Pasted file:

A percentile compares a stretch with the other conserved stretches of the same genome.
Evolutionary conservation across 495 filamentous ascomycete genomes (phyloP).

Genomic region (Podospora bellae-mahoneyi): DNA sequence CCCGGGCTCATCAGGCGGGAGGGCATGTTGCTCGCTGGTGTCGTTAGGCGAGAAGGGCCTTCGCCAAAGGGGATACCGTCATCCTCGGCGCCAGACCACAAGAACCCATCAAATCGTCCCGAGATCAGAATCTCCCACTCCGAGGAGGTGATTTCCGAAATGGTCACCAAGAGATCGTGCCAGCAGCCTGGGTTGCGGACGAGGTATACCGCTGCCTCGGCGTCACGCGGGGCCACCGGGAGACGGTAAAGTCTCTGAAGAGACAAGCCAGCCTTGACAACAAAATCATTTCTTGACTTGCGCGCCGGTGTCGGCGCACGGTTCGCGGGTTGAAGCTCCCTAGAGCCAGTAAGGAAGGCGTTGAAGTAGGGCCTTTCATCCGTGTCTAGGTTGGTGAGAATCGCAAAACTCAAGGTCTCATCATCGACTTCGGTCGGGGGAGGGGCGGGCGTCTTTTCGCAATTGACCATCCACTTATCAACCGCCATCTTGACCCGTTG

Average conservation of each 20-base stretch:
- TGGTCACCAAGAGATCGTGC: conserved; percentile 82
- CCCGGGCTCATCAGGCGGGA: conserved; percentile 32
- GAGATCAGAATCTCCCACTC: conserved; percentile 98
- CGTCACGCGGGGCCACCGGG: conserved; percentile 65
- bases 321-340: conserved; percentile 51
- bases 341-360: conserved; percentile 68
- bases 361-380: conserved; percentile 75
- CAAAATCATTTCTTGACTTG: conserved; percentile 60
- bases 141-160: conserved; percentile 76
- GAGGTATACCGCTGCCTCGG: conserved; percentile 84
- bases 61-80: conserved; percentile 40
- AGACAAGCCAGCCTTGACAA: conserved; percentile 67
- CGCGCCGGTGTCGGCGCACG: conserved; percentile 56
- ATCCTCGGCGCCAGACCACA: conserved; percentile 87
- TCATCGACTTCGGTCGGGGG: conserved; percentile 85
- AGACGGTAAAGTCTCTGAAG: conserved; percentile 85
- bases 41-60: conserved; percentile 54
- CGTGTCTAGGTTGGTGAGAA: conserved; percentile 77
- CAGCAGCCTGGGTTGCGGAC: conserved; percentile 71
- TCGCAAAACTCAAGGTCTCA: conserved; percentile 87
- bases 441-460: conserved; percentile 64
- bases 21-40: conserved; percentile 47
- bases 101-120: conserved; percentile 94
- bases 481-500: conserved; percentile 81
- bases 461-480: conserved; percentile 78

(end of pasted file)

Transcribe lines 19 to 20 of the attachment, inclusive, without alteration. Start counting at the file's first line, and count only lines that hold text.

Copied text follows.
- TCATCGACTTCGGTCGGGGG: conserved; percentile 85
- AGACGGTAAAGTCTCTGAAG: conserved; percentile 85